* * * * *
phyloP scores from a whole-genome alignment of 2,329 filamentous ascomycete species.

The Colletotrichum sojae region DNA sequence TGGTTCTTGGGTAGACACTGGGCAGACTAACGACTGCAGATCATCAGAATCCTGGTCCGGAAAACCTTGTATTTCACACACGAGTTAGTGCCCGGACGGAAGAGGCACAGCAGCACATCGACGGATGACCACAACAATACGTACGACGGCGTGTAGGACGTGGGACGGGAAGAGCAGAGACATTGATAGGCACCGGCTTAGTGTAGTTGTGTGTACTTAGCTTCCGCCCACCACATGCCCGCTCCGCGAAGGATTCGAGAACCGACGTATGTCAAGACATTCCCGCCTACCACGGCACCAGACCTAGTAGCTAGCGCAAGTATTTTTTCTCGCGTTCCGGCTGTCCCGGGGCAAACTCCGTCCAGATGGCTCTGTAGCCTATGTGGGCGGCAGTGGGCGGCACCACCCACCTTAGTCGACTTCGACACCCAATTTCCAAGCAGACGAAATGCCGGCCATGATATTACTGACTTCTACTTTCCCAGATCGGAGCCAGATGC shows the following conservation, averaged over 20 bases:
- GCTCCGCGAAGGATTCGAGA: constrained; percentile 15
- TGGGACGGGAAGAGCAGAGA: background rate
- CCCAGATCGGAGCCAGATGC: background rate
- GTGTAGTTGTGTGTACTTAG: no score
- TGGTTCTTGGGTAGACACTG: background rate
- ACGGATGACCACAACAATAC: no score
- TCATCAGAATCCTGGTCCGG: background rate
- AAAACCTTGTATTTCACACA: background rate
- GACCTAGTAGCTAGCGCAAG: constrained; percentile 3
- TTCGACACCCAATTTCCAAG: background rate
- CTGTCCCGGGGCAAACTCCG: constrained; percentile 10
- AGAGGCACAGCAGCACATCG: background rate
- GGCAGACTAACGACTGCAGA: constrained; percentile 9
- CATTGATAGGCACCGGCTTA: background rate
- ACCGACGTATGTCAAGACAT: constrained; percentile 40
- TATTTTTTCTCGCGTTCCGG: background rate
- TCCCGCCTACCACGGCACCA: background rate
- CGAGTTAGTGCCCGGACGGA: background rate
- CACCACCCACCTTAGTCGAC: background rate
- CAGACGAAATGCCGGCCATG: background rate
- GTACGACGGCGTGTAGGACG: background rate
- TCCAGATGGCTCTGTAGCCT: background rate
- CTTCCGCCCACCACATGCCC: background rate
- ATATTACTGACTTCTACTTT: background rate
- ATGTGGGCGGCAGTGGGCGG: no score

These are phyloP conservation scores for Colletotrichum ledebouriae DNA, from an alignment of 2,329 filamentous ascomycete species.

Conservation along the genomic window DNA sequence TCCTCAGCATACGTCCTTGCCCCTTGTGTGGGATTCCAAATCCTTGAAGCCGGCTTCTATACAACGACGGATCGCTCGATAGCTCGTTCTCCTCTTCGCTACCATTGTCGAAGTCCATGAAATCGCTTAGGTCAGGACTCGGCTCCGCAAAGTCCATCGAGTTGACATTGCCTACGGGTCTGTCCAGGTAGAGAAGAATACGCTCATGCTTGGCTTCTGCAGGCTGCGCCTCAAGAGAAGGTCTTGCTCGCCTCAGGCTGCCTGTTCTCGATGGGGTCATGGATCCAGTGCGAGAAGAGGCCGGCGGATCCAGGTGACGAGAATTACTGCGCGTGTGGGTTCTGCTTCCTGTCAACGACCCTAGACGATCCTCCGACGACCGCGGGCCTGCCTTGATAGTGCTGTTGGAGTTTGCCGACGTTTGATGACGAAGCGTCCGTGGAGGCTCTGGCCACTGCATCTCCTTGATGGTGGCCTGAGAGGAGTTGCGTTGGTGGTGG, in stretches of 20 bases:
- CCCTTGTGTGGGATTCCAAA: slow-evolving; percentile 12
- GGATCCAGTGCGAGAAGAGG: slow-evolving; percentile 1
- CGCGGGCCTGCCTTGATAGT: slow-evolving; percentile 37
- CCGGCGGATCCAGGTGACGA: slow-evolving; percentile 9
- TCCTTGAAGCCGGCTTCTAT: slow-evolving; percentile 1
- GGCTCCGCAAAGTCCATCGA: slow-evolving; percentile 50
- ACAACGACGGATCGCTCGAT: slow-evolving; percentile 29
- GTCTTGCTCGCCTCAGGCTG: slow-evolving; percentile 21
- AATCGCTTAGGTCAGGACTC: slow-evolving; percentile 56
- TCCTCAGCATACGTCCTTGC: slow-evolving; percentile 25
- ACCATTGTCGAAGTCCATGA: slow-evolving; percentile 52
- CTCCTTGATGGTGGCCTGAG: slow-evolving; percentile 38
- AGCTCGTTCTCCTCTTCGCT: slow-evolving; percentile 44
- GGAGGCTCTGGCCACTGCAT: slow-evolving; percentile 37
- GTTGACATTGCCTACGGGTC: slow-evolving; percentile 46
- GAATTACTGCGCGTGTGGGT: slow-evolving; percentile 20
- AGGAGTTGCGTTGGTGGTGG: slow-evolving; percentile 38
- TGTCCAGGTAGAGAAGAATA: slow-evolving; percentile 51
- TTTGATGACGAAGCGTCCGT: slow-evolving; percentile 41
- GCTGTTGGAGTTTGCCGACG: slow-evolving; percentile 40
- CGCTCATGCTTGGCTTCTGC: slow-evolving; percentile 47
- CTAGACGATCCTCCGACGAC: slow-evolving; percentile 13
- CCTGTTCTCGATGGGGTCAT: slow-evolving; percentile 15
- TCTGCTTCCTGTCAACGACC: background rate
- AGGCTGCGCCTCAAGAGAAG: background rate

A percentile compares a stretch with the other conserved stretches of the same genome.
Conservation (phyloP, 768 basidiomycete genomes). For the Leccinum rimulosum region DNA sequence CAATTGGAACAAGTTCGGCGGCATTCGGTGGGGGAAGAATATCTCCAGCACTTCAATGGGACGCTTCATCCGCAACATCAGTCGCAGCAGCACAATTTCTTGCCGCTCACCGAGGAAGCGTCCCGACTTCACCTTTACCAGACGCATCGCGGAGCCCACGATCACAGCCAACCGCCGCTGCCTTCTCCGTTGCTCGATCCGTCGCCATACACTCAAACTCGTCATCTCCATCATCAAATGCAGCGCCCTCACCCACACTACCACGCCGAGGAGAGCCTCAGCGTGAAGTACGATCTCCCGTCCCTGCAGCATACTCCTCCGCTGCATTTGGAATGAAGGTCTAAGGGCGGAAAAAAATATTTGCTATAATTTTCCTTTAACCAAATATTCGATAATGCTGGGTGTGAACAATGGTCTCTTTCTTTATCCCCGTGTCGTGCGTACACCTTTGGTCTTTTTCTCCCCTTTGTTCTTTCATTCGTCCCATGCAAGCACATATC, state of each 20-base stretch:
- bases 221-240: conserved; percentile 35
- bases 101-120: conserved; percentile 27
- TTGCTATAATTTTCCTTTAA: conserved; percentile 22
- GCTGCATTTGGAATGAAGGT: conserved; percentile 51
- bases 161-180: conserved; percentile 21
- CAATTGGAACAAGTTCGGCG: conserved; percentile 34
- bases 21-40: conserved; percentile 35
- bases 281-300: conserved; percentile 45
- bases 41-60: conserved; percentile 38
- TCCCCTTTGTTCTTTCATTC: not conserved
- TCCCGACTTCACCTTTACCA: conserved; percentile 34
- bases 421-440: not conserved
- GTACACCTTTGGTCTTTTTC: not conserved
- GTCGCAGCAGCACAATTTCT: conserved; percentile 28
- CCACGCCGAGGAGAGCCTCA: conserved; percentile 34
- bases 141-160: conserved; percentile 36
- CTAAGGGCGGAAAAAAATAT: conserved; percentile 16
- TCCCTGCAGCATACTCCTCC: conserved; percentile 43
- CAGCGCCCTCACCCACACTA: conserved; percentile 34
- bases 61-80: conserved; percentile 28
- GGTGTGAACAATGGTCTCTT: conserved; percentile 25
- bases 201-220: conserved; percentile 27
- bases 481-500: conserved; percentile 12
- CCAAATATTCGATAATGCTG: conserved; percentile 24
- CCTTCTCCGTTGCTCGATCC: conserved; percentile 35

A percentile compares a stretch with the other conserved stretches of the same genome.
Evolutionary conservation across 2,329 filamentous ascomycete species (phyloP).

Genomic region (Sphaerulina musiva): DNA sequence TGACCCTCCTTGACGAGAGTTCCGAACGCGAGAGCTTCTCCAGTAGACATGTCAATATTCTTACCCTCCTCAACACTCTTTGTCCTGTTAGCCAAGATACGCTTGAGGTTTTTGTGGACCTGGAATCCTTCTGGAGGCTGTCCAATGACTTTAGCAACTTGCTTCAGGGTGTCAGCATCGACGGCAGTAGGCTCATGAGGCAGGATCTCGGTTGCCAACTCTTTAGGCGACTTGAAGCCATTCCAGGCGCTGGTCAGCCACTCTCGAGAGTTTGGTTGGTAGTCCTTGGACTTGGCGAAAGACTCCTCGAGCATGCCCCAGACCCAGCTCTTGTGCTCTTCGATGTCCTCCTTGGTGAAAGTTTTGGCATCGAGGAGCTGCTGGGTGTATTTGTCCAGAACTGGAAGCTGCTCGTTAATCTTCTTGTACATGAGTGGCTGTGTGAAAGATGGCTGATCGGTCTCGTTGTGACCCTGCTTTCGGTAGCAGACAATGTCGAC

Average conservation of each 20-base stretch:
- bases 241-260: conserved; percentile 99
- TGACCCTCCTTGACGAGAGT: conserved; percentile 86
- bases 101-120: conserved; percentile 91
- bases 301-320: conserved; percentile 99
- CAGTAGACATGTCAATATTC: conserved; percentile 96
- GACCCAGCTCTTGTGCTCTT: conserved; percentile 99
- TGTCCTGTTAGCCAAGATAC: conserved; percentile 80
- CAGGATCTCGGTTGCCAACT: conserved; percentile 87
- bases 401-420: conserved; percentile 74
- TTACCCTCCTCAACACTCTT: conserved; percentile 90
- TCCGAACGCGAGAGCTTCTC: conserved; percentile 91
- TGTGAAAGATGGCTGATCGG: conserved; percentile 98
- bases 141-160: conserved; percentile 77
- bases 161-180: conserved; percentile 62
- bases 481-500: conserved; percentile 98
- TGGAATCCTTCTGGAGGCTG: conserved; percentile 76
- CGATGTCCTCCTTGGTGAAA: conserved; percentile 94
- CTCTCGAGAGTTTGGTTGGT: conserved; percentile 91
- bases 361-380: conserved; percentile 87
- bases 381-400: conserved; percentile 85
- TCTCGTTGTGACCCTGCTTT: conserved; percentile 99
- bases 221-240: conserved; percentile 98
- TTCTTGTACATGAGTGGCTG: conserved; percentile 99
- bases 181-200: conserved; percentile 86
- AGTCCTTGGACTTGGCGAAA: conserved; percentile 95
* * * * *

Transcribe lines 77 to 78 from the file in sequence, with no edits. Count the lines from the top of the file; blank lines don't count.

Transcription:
- GGTGTGAACAATGGTCTCTT: conserved; percentile 25
- bases 201-220: conserved; percentile 27